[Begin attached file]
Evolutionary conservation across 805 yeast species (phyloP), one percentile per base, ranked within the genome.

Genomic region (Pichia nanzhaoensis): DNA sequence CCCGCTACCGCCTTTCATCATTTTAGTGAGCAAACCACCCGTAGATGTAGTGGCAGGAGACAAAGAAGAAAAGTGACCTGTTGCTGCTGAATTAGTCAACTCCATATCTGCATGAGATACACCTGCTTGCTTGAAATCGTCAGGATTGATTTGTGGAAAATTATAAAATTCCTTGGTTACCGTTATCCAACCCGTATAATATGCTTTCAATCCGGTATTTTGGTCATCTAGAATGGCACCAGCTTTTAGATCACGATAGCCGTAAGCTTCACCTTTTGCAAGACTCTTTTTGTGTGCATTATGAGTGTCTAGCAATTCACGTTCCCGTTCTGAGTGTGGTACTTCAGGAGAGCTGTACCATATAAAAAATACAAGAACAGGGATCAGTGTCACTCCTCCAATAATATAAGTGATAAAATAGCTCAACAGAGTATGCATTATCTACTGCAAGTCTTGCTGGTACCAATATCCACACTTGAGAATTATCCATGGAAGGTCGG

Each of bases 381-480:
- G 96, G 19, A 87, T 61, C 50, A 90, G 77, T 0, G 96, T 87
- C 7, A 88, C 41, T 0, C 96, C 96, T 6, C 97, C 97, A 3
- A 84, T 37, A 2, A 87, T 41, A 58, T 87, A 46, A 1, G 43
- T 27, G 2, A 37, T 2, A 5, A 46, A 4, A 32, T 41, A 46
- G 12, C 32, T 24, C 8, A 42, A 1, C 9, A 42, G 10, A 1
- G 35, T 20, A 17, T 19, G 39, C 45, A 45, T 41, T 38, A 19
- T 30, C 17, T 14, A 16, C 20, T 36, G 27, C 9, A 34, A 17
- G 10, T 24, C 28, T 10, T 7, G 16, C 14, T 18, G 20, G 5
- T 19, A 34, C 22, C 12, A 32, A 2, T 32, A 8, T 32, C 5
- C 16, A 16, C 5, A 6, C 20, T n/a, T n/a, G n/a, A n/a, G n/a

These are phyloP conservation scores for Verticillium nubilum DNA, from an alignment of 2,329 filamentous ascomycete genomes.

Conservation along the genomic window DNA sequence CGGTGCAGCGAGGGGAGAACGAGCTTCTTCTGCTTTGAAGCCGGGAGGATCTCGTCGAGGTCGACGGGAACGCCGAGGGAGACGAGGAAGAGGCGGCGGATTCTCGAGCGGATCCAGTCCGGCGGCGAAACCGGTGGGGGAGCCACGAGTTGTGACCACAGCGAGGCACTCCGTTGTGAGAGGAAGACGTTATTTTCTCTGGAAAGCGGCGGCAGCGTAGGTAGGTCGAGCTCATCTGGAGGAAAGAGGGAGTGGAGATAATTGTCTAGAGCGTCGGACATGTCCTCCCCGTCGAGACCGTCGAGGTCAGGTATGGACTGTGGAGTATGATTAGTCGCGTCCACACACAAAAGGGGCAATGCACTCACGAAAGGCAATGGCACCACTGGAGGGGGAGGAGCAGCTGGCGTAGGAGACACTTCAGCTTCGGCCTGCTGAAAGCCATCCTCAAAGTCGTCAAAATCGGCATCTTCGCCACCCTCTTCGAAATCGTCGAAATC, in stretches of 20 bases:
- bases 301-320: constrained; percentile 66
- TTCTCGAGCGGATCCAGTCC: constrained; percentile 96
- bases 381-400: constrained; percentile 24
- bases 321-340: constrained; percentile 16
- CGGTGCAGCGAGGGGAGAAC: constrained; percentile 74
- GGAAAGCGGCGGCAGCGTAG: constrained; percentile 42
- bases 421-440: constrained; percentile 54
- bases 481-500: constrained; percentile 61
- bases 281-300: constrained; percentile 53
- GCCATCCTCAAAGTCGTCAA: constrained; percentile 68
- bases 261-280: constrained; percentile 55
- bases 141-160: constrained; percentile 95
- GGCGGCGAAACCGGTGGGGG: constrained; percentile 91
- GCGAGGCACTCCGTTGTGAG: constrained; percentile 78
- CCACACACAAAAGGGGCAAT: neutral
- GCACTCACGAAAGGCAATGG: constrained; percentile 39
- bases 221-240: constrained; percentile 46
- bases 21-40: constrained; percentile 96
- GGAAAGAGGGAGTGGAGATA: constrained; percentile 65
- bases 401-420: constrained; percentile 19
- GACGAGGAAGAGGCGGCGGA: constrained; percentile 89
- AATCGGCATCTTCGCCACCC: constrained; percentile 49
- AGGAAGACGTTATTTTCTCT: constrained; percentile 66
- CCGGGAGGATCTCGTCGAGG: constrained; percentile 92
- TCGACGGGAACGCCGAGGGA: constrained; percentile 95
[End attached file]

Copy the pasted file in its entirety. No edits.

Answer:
Evolutionary conservation across 805 yeast species (phyloP), one percentile per base, ranked within the genome.

Genomic region (Pichia nanzhaoensis): DNA sequence CCCGCTACCGCCTTTCATCATTTTAGTGAGCAAACCACCCGTAGATGTAGTGGCAGGAGACAAAGAAGAAAAGTGACCTGTTGCTGCTGAATTAGTCAACTCCATATCTGCATGAGATACACCTGCTTGCTTGAAATCGTCAGGATTGATTTGTGGAAAATTATAAAATTCCTTGGTTACCGTTATCCAACCCGTATAATATGCTTTCAATCCGGTATTTTGGTCATCTAGAATGGCACCAGCTTTTAGATCACGATAGCCGTAAGCTTCACCTTTTGCAAGACTCTTTTTGTGTGCATTATGAGTGTCTAGCAATTCACGTTCCCGTTCTGAGTGTGGTACTTCAGGAGAGCTGTACCATATAAAAAATACAAGAACAGGGATCAGTGTCACTCCTCCAATAATATAAGTGATAAAATAGCTCAACAGAGTATGCATTATCTACTGCAAGTCTTGCTGGTACCAATATCCACACTTGAGAATTATCCATGGAAGGTCGG

Each of bases 381-480:
- G 96, G 19, A 87, T 61, C 50, A 90, G 77, T 0, G 96, T 87
- C 7, A 88, C 41, T 0, C 96, C 96, T 6, C 97, C 97, A 3
- A 84, T 37, A 2, A 87, T 41, A 58, T 87, A 46, A 1, G 43
- T 27, G 2, A 37, T 2, A 5, A 46, A 4, A 32, T 41, A 46
- G 12, C 32, T 24, C 8, A 42, A 1, C 9, A 42, G 10, A 1
- G 35, T 20, A 17, T 19, G 39, C 45, A 45, T 41, T 38, A 19
- T 30, C 17, T 14, A 16, C 20, T 36, G 27, C 9, A 34, A 17
- G 10, T 24, C 28, T 10, T 7, G 16, C 14, T 18, G 20, G 5
- T 19, A 34, C 22, C 12, A 32, A 2, T 32, A 8, T 32, C 5
- C 16, A 16, C 5, A 6, C 20, T n/a, T n/a, G n/a, A n/a, G n/a

These are phyloP conservation scores for Verticillium nubilum DNA, from an alignment of 2,329 filamentous ascomycete genomes.

Conservation along the genomic window DNA sequence CGGTGCAGCGAGGGGAGAACGAGCTTCTTCTGCTTTGAAGCCGGGAGGATCTCGTCGAGGTCGACGGGAACGCCGAGGGAGACGAGGAAGAGGCGGCGGATTCTCGAGCGGATCCAGTCCGGCGGCGAAACCGGTGGGGGAGCCACGAGTTGTGACCACAGCGAGGCACTCCGTTGTGAGAGGAAGACGTTATTTTCTCTGGAAAGCGGCGGCAGCGTAGGTAGGTCGAGCTCATCTGGAGGAAAGAGGGAGTGGAGATAATTGTCTAGAGCGTCGGACATGTCCTCCCCGTCGAGACCGTCGAGGTCAGGTATGGACTGTGGAGTATGATTAGTCGCGTCCACACACAAAAGGGGCAATGCACTCACGAAAGGCAATGGCACCACTGGAGGGGGAGGAGCAGCTGGCGTAGGAGACACTTCAGCTTCGGCCTGCTGAAAGCCATCCTCAAAGTCGTCAAAATCGGCATCTTCGCCACCCTCTTCGAAATCGTCGAAATC, in stretches of 20 bases:
- bases 301-320: constrained; percentile 66
- TTCTCGAGCGGATCCAGTCC: constrained; percentile 96
- bases 381-400: constrained; percentile 24
- bases 321-340: constrained; percentile 16
- CGGTGCAGCGAGGGGAGAAC: constrained; percentile 74
- GGAAAGCGGCGGCAGCGTAG: constrained; percentile 42
- bases 421-440: constrained; percentile 54
- bases 481-500: constrained; percentile 61
- bases 281-300: constrained; percentile 53
- GCCATCCTCAAAGTCGTCAA: constrained; percentile 68
- bases 261-280: constrained; percentile 55
- bases 141-160: constrained; percentile 95
- GGCGGCGAAACCGGTGGGGG: constrained; percentile 91
- GCGAGGCACTCCGTTGTGAG: constrained; percentile 78
- CCACACACAAAAGGGGCAAT: neutral
- GCACTCACGAAAGGCAATGG: constrained; percentile 39
- bases 221-240: constrained; percentile 46
- bases 21-40: constrained; percentile 96
- GGAAAGAGGGAGTGGAGATA: constrained; percentile 65
- bases 401-420: constrained; percentile 19
- GACGAGGAAGAGGCGGCGGA: constrained; percentile 89
- AATCGGCATCTTCGCCACCC: constrained; percentile 49
- AGGAAGACGTTATTTTCTCT: constrained; percentile 66
- CCGGGAGGATCTCGTCGAGG: constrained; percentile 92
- TCGACGGGAACGCCGAGGGA: constrained; percentile 95